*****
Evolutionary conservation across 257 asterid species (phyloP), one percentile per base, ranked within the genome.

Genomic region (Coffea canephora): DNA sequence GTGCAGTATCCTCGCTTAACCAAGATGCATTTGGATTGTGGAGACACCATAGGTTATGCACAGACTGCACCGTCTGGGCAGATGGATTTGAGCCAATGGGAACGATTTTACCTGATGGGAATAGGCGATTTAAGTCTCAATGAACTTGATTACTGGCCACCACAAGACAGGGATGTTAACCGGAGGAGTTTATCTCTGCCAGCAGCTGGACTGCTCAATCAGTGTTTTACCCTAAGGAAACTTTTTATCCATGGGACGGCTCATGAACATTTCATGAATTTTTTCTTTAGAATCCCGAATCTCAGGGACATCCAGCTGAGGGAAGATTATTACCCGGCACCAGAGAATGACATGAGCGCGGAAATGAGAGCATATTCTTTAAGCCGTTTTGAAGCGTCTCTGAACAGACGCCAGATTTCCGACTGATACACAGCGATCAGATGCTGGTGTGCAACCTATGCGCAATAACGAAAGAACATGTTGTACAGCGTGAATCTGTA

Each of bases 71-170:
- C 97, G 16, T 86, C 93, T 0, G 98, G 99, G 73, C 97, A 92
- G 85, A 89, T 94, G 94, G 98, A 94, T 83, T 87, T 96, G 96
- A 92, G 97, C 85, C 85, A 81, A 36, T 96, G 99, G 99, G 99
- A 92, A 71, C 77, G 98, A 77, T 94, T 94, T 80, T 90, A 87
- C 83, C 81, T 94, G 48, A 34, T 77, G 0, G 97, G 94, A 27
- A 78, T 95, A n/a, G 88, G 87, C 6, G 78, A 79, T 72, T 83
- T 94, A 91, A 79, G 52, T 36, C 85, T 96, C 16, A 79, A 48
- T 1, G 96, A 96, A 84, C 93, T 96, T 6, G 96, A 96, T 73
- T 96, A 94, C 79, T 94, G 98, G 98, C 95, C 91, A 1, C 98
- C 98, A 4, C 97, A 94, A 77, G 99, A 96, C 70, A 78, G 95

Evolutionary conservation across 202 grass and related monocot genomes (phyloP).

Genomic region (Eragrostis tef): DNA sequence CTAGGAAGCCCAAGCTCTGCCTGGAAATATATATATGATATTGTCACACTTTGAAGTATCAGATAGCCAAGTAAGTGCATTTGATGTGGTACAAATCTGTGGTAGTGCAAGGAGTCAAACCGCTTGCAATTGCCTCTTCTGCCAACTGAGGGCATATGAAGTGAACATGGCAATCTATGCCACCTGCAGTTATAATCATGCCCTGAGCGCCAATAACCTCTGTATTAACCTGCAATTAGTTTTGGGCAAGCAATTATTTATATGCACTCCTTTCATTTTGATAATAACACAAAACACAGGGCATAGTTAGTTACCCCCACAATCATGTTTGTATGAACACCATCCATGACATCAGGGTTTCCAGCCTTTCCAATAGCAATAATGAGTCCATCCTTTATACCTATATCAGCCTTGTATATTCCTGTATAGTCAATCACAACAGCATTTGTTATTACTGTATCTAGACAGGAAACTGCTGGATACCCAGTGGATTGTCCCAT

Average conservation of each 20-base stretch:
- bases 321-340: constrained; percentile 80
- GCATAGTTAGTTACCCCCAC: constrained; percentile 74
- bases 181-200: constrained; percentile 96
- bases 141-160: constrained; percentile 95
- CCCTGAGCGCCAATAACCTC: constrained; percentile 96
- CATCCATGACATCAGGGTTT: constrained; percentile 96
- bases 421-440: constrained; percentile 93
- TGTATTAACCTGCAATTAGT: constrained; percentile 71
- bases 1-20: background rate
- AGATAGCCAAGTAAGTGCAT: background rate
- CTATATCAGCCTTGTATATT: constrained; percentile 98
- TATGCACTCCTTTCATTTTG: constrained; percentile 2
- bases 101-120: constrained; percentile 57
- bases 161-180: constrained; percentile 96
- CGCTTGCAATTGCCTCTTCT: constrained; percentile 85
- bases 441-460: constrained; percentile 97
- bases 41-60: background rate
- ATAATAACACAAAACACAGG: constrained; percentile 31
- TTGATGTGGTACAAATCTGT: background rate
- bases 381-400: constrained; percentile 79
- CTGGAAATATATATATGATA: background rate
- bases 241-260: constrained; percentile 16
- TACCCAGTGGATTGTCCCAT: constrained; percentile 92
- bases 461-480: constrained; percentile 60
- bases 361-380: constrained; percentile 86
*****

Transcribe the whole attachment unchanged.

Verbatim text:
Evolutionary conservation across 257 asterid species (phyloP), one percentile per base, ranked within the genome.

Genomic region (Coffea canephora): DNA sequence GTGCAGTATCCTCGCTTAACCAAGATGCATTTGGATTGTGGAGACACCATAGGTTATGCACAGACTGCACCGTCTGGGCAGATGGATTTGAGCCAATGGGAACGATTTTACCTGATGGGAATAGGCGATTTAAGTCTCAATGAACTTGATTACTGGCCACCACAAGACAGGGATGTTAACCGGAGGAGTTTATCTCTGCCAGCAGCTGGACTGCTCAATCAGTGTTTTACCCTAAGGAAACTTTTTATCCATGGGACGGCTCATGAACATTTCATGAATTTTTTCTTTAGAATCCCGAATCTCAGGGACATCCAGCTGAGGGAAGATTATTACCCGGCACCAGAGAATGACATGAGCGCGGAAATGAGAGCATATTCTTTAAGCCGTTTTGAAGCGTCTCTGAACAGACGCCAGATTTCCGACTGATACACAGCGATCAGATGCTGGTGTGCAACCTATGCGCAATAACGAAAGAACATGTTGTACAGCGTGAATCTGTA

Each of bases 71-170:
- C 97, G 16, T 86, C 93, T 0, G 98, G 99, G 73, C 97, A 92
- G 85, A 89, T 94, G 94, G 98, A 94, T 83, T 87, T 96, G 96
- A 92, G 97, C 85, C 85, A 81, A 36, T 96, G 99, G 99, G 99
- A 92, A 71, C 77, G 98, A 77, T 94, T 94, T 80, T 90, A 87
- C 83, C 81, T 94, G 48, A 34, T 77, G 0, G 97, G 94, A 27
- A 78, T 95, A n/a, G 88, G 87, C 6, G 78, A 79, T 72, T 83
- T 94, A 91, A 79, G 52, T 36, C 85, T 96, C 16, A 79, A 48
- T 1, G 96, A 96, A 84, C 93, T 96, T 6, G 96, A 96, T 73
- T 96, A 94, C 79, T 94, G 98, G 98, C 95, C 91, A 1, C 98
- C 98, A 4, C 97, A 94, A 77, G 99, A 96, C 70, A 78, G 95

Evolutionary conservation across 202 grass and related monocot genomes (phyloP).

Genomic region (Eragrostis tef): DNA sequence CTAGGAAGCCCAAGCTCTGCCTGGAAATATATATATGATATTGTCACACTTTGAAGTATCAGATAGCCAAGTAAGTGCATTTGATGTGGTACAAATCTGTGGTAGTGCAAGGAGTCAAACCGCTTGCAATTGCCTCTTCTGCCAACTGAGGGCATATGAAGTGAACATGGCAATCTATGCCACCTGCAGTTATAATCATGCCCTGAGCGCCAATAACCTCTGTATTAACCTGCAATTAGTTTTGGGCAAGCAATTATTTATATGCACTCCTTTCATTTTGATAATAACACAAAACACAGGGCATAGTTAGTTACCCCCACAATCATGTTTGTATGAACACCATCCATGACATCAGGGTTTCCAGCCTTTCCAATAGCAATAATGAGTCCATCCTTTATACCTATATCAGCCTTGTATATTCCTGTATAGTCAATCACAACAGCATTTGTTATTACTGTATCTAGACAGGAAACTGCTGGATACCCAGTGGATTGTCCCAT

Average conservation of each 20-base stretch:
- bases 321-340: constrained; percentile 80
- GCATAGTTAGTTACCCCCAC: constrained; percentile 74
- bases 181-200: constrained; percentile 96
- bases 141-160: constrained; percentile 95
- CCCTGAGCGCCAATAACCTC: constrained; percentile 96
- CATCCATGACATCAGGGTTT: constrained; percentile 96
- bases 421-440: constrained; percentile 93
- TGTATTAACCTGCAATTAGT: constrained; percentile 71
- bases 1-20: background rate
- AGATAGCCAAGTAAGTGCAT: background rate
- CTATATCAGCCTTGTATATT: constrained; percentile 98
- TATGCACTCCTTTCATTTTG: constrained; percentile 2
- bases 101-120: constrained; percentile 57
- bases 161-180: constrained; percentile 96
- CGCTTGCAATTGCCTCTTCT: constrained; percentile 85
- bases 441-460: constrained; percentile 97
- bases 41-60: background rate
- ATAATAACACAAAACACAGG: constrained; percentile 31
- TTGATGTGGTACAAATCTGT: background rate
- bases 381-400: constrained; percentile 79
- CTGGAAATATATATATGATA: background rate
- bases 241-260: constrained; percentile 16
- TACCCAGTGGATTGTCCCAT: constrained; percentile 92
- bases 461-480: constrained; percentile 60
- bases 361-380: constrained; percentile 86